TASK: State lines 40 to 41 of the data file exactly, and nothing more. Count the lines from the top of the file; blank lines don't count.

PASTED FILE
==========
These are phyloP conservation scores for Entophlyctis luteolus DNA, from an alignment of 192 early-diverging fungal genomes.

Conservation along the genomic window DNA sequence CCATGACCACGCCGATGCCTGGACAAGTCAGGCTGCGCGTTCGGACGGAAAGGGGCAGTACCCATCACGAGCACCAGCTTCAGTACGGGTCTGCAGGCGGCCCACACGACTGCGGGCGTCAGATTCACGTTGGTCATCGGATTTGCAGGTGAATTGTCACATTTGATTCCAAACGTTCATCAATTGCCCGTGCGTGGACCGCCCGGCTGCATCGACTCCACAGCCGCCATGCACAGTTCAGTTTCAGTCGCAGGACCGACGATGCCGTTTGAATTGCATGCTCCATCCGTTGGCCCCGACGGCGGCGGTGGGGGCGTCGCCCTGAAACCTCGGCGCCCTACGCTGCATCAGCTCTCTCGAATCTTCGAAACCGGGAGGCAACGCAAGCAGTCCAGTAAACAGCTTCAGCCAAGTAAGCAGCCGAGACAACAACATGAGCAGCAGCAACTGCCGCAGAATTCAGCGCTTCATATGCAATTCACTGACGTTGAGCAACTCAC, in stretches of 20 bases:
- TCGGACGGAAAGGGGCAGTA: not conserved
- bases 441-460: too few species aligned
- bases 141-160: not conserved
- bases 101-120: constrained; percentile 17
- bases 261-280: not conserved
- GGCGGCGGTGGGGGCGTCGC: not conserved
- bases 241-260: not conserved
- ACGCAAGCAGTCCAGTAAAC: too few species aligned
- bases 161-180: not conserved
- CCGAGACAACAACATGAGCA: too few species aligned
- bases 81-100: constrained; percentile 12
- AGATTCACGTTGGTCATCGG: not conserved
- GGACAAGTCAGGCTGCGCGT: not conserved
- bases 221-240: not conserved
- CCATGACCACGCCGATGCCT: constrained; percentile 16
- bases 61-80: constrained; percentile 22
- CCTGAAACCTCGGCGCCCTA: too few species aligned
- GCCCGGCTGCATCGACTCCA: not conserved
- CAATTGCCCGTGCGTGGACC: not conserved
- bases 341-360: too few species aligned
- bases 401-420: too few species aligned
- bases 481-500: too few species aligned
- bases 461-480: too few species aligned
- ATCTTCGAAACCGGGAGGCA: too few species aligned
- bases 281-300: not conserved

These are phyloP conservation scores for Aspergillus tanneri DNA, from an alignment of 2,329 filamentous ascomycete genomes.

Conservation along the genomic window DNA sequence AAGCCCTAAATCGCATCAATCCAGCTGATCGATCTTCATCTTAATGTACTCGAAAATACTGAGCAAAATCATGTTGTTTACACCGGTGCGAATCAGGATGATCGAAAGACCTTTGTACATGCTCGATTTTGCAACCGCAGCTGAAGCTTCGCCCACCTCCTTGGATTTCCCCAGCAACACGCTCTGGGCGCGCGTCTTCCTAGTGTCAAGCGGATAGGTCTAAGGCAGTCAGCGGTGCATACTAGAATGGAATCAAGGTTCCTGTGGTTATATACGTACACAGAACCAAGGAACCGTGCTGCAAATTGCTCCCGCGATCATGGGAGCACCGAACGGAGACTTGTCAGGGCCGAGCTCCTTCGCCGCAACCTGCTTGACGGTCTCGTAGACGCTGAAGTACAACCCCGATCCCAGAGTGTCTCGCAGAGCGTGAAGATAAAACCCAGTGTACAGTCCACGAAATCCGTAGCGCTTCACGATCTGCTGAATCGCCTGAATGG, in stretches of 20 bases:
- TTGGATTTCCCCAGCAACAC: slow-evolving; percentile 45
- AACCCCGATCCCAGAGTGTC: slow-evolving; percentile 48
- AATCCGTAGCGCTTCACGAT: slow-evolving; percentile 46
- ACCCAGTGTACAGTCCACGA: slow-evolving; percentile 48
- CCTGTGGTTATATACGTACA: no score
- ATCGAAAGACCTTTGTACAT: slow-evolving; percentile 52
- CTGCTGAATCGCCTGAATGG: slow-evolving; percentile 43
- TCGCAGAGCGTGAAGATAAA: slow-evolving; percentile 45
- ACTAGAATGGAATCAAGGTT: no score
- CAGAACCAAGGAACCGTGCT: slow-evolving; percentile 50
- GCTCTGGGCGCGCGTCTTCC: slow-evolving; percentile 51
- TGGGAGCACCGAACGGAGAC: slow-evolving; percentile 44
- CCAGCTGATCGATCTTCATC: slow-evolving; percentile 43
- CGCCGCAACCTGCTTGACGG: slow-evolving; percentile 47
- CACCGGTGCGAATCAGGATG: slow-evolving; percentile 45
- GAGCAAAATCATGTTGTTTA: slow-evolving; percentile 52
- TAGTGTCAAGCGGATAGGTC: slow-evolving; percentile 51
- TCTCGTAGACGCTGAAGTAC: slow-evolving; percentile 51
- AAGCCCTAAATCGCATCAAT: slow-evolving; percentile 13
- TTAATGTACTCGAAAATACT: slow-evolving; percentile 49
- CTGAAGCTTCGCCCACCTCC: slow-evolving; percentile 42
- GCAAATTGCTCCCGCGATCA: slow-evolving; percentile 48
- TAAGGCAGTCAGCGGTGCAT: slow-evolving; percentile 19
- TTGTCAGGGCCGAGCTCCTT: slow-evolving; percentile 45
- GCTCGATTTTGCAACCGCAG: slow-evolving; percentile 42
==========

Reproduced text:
- GCTCTGGGCGCGCGTCTTCC: slow-evolving; percentile 51
- TGGGAGCACCGAACGGAGAC: slow-evolving; percentile 44